When 20 horses are entered for a race, which in this country happens only once a year, it is assumed a fast pace will ensue. Two weeks ago, at the Kentucky Derby, the favorites were strangely allowed to pace themselves, no pressure was applied, and what appeared to be the three best horses waltzed around the track together unhurried and finished one, two, three.
Could the same thing possibly happen in Saturday’s Preakness Stakes which will feature a much smaller, eight-horse field?
The knock on Derby winner American Pharoah prior to his win at Churchill Downs was that he never felt pressure. Now with five wins in six lifetime races, Pharoah answered the bell on the first Saturday in May, and did indeed grapple with two good horses which sparred with him over the final half mile. That being said, the quarter and half mile times were much slower than his race in April at the Arkansas Derby.
In sum, the win in Kentucky was impressive, but he shouldn’t get the same sort of trip at Pimlico.
Like American Pharoah, Derby runner-up Firing Line and third-place finisher Dortmund raced at a slow pace in what essentially amounted to a three-horse scrum during the final eighth of a mile. As a tandem, Firing Line and Dortmund have now run first or second when competing against each other in three separate races, and neither horse has been worse than third at any point during the three races. American Pharoah has been outside of first, second, or third during roughly 2-percent of his racing career, and not once during his five race win streak.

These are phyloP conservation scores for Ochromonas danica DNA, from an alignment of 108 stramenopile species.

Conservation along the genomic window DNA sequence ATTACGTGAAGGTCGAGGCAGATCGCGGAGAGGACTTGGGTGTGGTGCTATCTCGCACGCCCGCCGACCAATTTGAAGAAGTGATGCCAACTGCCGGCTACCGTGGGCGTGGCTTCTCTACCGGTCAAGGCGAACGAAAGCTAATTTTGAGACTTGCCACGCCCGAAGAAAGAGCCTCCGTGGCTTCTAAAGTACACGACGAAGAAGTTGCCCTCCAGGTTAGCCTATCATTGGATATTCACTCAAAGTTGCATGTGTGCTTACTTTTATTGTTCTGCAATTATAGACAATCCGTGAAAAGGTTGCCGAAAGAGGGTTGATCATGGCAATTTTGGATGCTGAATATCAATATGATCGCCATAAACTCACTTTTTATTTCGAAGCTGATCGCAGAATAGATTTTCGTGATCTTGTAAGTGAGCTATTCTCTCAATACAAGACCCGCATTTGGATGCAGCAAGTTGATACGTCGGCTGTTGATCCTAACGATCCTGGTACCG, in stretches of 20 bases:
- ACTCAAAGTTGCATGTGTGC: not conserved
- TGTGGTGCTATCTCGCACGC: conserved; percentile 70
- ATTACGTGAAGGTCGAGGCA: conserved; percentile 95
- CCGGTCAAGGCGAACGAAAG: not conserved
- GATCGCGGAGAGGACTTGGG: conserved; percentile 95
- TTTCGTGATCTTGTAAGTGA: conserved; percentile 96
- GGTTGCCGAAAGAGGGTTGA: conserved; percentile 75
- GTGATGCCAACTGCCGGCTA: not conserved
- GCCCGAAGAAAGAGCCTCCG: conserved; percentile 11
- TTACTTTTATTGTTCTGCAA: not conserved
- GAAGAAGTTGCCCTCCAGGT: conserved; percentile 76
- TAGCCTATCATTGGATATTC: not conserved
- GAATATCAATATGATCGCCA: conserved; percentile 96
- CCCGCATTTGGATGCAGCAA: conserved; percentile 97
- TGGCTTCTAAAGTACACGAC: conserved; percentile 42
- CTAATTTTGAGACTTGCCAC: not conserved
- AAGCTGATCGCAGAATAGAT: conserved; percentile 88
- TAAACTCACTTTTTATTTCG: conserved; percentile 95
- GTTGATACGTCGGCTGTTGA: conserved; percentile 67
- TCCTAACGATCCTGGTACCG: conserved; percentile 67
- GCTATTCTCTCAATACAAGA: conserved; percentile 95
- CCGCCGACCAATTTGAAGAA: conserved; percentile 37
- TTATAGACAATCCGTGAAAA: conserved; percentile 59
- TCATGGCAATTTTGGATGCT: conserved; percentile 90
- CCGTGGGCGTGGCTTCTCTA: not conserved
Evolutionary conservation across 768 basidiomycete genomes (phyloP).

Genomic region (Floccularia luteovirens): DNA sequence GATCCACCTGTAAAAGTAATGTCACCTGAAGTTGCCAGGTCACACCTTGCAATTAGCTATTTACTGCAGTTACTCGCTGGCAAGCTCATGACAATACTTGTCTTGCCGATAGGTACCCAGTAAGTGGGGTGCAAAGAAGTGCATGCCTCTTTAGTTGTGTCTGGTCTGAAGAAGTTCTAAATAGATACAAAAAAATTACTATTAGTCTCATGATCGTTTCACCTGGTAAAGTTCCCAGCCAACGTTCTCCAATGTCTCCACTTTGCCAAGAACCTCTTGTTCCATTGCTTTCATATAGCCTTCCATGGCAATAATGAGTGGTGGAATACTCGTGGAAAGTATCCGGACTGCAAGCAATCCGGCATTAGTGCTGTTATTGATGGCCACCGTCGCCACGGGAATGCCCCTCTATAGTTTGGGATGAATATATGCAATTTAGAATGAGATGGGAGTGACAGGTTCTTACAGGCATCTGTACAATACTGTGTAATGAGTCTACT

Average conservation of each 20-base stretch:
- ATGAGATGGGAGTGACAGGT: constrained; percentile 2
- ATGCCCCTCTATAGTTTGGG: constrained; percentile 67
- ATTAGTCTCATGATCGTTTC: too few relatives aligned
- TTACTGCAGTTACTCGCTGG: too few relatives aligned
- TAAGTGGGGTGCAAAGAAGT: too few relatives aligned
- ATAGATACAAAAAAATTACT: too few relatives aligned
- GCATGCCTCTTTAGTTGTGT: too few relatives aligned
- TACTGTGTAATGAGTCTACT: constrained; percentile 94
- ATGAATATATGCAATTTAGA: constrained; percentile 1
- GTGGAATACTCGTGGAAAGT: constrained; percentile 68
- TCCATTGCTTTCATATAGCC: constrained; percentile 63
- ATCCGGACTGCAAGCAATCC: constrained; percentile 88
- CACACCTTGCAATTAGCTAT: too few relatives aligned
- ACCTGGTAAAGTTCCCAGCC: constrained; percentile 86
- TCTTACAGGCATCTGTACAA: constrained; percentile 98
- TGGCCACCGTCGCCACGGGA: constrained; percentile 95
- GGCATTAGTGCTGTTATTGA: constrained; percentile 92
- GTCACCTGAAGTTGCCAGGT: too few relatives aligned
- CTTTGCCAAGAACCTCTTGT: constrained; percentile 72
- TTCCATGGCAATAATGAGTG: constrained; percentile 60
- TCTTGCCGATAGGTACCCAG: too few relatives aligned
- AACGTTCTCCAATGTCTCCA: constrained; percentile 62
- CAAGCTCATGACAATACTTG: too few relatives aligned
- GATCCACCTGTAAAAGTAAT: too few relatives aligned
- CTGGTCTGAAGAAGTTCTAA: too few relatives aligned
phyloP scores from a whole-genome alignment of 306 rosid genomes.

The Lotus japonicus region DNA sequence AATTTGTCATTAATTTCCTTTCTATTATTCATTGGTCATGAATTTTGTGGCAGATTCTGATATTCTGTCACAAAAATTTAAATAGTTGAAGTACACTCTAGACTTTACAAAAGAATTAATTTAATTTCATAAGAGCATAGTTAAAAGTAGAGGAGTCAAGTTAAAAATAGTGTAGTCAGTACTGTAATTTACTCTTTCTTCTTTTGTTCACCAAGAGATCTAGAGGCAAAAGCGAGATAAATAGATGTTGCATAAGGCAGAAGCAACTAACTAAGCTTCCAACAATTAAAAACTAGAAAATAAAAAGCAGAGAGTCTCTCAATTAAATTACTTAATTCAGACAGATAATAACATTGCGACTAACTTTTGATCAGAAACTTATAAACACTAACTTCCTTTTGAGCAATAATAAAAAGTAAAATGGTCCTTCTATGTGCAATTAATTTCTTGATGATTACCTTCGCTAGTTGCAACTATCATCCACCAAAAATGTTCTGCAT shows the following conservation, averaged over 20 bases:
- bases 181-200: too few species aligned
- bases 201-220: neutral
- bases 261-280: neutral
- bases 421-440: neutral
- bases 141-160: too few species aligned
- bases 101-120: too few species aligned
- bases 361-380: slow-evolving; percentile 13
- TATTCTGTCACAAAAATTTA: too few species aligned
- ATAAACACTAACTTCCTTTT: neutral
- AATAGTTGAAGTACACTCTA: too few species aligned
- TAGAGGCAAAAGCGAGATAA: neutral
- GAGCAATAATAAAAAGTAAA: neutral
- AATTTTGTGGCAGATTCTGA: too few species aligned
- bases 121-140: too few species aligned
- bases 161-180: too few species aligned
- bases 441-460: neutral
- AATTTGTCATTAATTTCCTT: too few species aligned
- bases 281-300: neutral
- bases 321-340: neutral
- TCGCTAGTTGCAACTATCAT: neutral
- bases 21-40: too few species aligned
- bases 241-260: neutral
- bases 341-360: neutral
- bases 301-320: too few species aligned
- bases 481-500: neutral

With only eight horses running at the Preakness, somebody must, and almost surely will, attack the three favorites. Baltimore-based Bodhisattva is one possibility, though his prep races indicate he just isn’t fast enough to tire the front runners.
Mr. Z has not proven as classy as the top contenders, but has early speed, and trainer D. Wayne Lucas has won the Preakness six times, including wire-to-wire at a big price with Oxbow two years ago.
Divining Rod has the top jockey in the country, Javier Castellano, and has routinely flashed speed, including a win almost five weeks ago at Keeneland in his last start.
Danzig Moon, who finished fifth in the Kentucky Derby, must continue improving, but dealt with some bumping early in the race two weeks ago, and has the right style for the Preakness. Tale of Verve is probably the deepest closer of the bunch, but has never faced anywhere close to this quality of competition.
If you believe someone will push the tempo, the question is who is the best of this bunch at coming from either just off the pace or somewhere back in the field? The three favorites have all won from being second or third, and whoever finds the clearest path, or gets the first jump could be victorious.
Of the newcomers, Divining Rod feels like the highest quality horse, but his need to be up front does not seem like a good strategy seeing as how the top contenders also want to be near the lead. If Danzig Moon is 10-1 or more, he offers value and the right running style.
Because Dortmund slowed down the stretch in Kentucky, we’ll relegate him to the bottom of a trifecta. Play American Pharoah, Firing Line, and Danzig Moon, with the same three horses, with the keyed trio plus Dortmund and Divining Rod. On a fifty cent wager, it will cost $9.
(Photo credit: Maryland GovPics (Flickr: The 138th Annual Preakness) [CC BY 2.0 (http://creativecommons.org/licenses/by/2.0)], via Wikimedia Commons. Photo has been cropped.)